And yet my effective federal tax rate was double that of Romney(Obama’s effective rate was also lower but not to the same extent) in 2011. I don’t blame the rich for legally paying less, I blame them for writing laws that allow themselves to do so.

    “He owns half a London house worth a couple of million…if that’s all he’s got he’s not remotely “rich”. I’d bet that there are scores of people living within a couple of miles of us who are better off than that.”

    How many have far less than that in the same area? From what you’ve listed I would consider myself rich with similar assets.

    As to the original point since the money didn’t come directly from the government and taxes were paid then, yes, it is not a subsidy.

  20. The “upper-class arrogance” of paying the correct amount of tax? Has DBCR been hitting the Night Nurse again?

  21. “Last night the councillor claimed she was not the author of the tweets instead suggesting that her sister may have written them.”

    Lovely taqiyya there.

  22. “How many have far less than that in the same area?” That doesn’t matter. The question isn’t whether Cameron is better off than the average of my neighbours, the question is whether he’s so much better off that he qualifies as “rich” My answer is “not even close”.

    Hell there’s a house near us for sale for 3 million. Whoever buys it will, in all likelihood, be better off than Cameron. But we do not live in an enclave of mountains of wealth. Desirable houses in the south east quadrant of England cost a lot.

  23. I must say, when I heard of 300k inheritance and 200k pre-inheritance gift, my first thought was “is that all? He’s supposed to be rolling in it”.

    That’s a detached house in the south east with no mortgage kind of inheritance. Not a mansion in London…

  24. If I had a large sum of money I’d store a part of it abroad too. Switzerland probably, being a sensible sort of place. Far too many cunts in the UK inciting a mob for my liking.

    Ironically you can own a fucking huge house and that’s different though. Every spittle-flecked rant from Lefty twats in politics pushes house prices up even further, as people put their money into the only politically acceptable form of Investment.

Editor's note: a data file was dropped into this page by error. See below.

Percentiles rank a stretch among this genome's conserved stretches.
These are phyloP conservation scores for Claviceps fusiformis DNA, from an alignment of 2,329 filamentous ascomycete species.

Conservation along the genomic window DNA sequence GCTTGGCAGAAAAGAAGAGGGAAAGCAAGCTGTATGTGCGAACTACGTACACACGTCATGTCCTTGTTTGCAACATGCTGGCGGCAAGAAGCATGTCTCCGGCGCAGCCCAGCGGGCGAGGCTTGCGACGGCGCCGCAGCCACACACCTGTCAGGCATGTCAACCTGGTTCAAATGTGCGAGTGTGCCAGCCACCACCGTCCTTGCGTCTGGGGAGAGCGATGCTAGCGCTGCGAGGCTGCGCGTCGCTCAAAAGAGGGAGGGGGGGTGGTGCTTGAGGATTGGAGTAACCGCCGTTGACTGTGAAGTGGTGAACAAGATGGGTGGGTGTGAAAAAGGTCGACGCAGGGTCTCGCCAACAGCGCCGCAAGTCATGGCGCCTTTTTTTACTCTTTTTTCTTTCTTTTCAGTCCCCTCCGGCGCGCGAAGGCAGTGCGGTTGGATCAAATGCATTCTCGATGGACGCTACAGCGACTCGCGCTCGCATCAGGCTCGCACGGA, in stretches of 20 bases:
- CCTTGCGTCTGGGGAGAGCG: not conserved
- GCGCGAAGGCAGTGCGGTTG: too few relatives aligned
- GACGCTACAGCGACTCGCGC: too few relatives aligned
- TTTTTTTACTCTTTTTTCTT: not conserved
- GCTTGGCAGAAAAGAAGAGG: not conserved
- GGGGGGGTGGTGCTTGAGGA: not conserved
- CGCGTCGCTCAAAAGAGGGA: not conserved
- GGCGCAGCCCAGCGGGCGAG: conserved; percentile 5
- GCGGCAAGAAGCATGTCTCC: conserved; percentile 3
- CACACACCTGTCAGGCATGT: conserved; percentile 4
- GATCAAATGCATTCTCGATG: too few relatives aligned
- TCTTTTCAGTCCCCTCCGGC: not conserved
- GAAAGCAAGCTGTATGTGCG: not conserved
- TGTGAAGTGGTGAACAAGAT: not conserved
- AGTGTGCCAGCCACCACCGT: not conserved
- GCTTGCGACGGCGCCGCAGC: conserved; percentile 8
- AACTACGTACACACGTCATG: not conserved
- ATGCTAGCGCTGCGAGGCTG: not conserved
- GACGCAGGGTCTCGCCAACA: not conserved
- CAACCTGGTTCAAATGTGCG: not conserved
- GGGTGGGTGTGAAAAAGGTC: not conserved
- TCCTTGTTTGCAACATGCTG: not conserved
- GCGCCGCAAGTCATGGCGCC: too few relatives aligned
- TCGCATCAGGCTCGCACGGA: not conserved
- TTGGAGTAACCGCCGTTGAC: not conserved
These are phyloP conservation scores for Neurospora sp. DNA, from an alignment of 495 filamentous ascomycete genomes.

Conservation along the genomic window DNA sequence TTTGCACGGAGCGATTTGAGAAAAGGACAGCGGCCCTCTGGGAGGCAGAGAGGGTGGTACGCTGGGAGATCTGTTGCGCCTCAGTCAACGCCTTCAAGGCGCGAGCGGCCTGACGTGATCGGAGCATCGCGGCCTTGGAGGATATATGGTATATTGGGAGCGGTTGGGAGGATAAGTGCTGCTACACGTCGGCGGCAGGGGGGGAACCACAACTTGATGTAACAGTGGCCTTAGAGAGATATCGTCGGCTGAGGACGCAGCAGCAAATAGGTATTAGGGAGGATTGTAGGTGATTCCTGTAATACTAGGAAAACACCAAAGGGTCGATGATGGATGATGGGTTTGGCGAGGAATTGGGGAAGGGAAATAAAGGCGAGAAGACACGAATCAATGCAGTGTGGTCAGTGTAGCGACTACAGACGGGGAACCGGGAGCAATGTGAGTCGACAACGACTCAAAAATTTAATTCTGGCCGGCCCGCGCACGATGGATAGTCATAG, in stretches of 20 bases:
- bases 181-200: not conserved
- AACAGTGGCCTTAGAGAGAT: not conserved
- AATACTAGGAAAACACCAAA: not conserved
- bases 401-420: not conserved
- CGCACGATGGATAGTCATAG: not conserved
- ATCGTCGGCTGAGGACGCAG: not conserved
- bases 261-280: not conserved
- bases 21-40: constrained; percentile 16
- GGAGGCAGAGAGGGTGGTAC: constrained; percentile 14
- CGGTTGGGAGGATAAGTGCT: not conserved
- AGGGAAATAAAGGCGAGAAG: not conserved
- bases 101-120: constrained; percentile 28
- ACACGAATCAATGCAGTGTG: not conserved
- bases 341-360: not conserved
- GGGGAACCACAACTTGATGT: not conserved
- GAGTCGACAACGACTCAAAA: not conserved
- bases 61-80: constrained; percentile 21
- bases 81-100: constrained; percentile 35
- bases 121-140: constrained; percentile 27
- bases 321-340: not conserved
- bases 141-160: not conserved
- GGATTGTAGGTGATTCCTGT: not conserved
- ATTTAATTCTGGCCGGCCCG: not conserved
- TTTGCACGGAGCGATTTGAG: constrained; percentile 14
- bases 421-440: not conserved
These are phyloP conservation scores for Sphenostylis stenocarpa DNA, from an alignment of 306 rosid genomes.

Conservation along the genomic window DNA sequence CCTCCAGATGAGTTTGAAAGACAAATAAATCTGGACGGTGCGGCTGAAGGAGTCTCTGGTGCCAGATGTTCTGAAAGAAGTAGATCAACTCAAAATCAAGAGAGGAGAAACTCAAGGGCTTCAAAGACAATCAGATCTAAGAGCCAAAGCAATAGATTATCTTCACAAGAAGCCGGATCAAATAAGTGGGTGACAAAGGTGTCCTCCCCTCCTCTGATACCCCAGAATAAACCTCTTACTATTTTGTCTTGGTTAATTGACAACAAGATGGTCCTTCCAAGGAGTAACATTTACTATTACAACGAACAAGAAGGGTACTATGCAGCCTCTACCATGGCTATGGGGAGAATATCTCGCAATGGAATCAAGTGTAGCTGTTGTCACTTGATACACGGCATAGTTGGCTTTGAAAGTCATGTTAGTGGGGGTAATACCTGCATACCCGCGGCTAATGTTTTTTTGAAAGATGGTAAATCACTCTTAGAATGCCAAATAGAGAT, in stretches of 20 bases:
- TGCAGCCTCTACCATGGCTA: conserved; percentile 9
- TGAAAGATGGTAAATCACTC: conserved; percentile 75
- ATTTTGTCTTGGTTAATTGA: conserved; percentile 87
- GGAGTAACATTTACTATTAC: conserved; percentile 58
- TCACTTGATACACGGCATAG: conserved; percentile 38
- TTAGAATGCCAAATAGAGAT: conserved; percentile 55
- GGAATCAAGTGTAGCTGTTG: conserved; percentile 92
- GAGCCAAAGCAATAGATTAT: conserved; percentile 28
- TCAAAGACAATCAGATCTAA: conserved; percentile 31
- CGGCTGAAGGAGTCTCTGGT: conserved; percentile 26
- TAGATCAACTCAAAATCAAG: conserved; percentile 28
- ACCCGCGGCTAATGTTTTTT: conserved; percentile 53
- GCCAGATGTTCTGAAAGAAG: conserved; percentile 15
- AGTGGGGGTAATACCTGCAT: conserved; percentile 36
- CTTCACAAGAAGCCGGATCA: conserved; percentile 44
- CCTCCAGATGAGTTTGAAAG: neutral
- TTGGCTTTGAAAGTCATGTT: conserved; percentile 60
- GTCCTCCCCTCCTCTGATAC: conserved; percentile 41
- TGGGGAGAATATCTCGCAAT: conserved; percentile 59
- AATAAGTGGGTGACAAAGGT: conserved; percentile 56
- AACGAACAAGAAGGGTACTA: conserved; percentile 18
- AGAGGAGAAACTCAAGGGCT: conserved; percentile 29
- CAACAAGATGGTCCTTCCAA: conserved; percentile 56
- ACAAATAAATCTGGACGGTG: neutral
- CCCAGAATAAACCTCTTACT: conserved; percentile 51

This country is becoming a bit unpleasant.

  25. Do political contributions in the UK attract favourable tax treatment? If so, is that the basis for the claim that Cameron is getting ‘a subsidy for his suit?’ Not that he is getting an untaxed benefit, but that the party funds that pay for it are themselves subsidized?

  26. Clearly somebody is not telling The Truth.
    Guardian headline “Fund run by David Cameron’s father avoided paying tax in Britain…The Guardian has confirmed that in 30years Blairemore has never paid a penny of tax in the UK on its profits” Whoever is lying is reducing British politics to a new low , which takes some doing. In a Banana Republic at least you get some good weather and bananas .

  27. Blairmore presumably paid no British tax because it was foreign; it had no British profits to pay tax on, presumably. Nowadays it pays Irish tax I expect. Why on earth do you think it should have paid British tax?

  28. The point is I did not have any class prejudice before this business…

    Pull the other one, DBCR, it’s got bells on!

  29. I don’t have any class prejudice because I don’t have no class but DBC Reed is correct when he says
    ‘People are not going to believe that the rich go to the trouble of using or setting up offshore funds if there is no intent to avoid tax.’
    It matters not what the facts of the matter are only the perceptions.
    It is a common perception that Cameron and the top cabinet will be well richer than Blair when they leave (and that twat made out like a bandit when he left).
    We know they aren’t running the country for our benefit but it would be nice if they tried to cover their avarice, that they can’t be arsed even to offer us that fig leaf shows just how much contempt they have.

    It is possible that the vote will be for Brexit in order to get rid of Cameron safe in the knowledge that the EU will not accept that decision and on the second referendum (after C/Osexit) we will vote to stay in.